Friday, 15 February 2019

Discover how the Thames influenced William Morris

Discover how the Thames influenced William Morris

A NEW exhibition at the River & Rowing Museum in Henley focuses on the connection between artist William Morris and the River Thames.

An Earthly Paradise: William Morris and the Thames opens today (Friday) and features a new selection of his works.

Highlights include a series of textiles alongside his original hand-drawn designs, a signed copy of News from Nowhere and his personal fishing tackle and spectacles.

Morris is associated with the British Arts and Crafts Movement and was a major contributor to the revival of traditional British textile arts and methods of production.

His literary contributions helped to establish the modern fantasy genre, while he also played a significant role in promoting the early socialist movement in Britain.

Indeed, materials from the Morris & Co workshop illustrate the production process, while socialist pamphlets that Morris penned and published demonstrate his deep commitment to socialism in later life.

But it was the influence of the Thames and its tributaries that was ever-present throughout his life and work. The river provided the setting for his leisure time spent angling and boating, inspiration for his designs and writing, and the ideal water conditions for the manufacture of his textiles.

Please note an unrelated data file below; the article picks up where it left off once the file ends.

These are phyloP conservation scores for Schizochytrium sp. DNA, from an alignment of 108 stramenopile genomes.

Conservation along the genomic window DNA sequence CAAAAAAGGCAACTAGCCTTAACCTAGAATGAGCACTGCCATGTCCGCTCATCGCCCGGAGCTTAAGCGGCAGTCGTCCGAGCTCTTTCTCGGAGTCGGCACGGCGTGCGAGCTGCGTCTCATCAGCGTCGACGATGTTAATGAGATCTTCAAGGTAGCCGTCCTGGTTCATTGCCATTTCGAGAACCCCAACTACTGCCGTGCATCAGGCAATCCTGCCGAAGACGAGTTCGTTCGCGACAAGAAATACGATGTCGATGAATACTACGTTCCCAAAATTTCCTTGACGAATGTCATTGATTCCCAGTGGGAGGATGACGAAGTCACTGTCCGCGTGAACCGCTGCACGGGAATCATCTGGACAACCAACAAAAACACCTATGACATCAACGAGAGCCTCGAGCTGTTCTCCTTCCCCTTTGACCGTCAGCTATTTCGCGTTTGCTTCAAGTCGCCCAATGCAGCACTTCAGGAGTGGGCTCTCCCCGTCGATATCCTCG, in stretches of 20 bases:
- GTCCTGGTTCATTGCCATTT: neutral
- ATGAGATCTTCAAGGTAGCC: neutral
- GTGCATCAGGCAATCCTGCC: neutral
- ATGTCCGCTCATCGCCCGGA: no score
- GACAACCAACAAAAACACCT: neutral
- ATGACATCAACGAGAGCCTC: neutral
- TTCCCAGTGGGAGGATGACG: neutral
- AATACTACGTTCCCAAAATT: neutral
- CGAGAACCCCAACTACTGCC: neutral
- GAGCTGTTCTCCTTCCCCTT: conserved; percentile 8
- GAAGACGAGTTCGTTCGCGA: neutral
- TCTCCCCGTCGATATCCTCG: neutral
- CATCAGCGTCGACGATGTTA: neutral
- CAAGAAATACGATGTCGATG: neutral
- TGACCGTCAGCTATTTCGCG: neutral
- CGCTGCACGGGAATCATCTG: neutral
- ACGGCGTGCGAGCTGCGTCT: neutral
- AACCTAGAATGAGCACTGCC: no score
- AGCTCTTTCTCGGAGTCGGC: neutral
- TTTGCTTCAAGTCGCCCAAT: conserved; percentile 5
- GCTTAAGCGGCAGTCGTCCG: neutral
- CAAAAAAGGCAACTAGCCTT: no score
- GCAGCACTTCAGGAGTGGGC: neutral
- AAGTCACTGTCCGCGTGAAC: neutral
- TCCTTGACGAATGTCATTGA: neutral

One notable Thames boat trip from his London home via Henley to his rural retreat in Oxfordshire was so moving that it inspired his utopia novel, News from Nowehere.

The exhibition, which runs until July 14, has been brought together with loans from the V&A Museum, the William Morris gallery, the British Library and elsewhere.

Meanwhile, the latest art exhibition from students at The Henley College in the community gallery is in its final week.

This debut exhibition showcases their works made in a variety of media and is open daily until next Thursday (February 7).

For more information, visit

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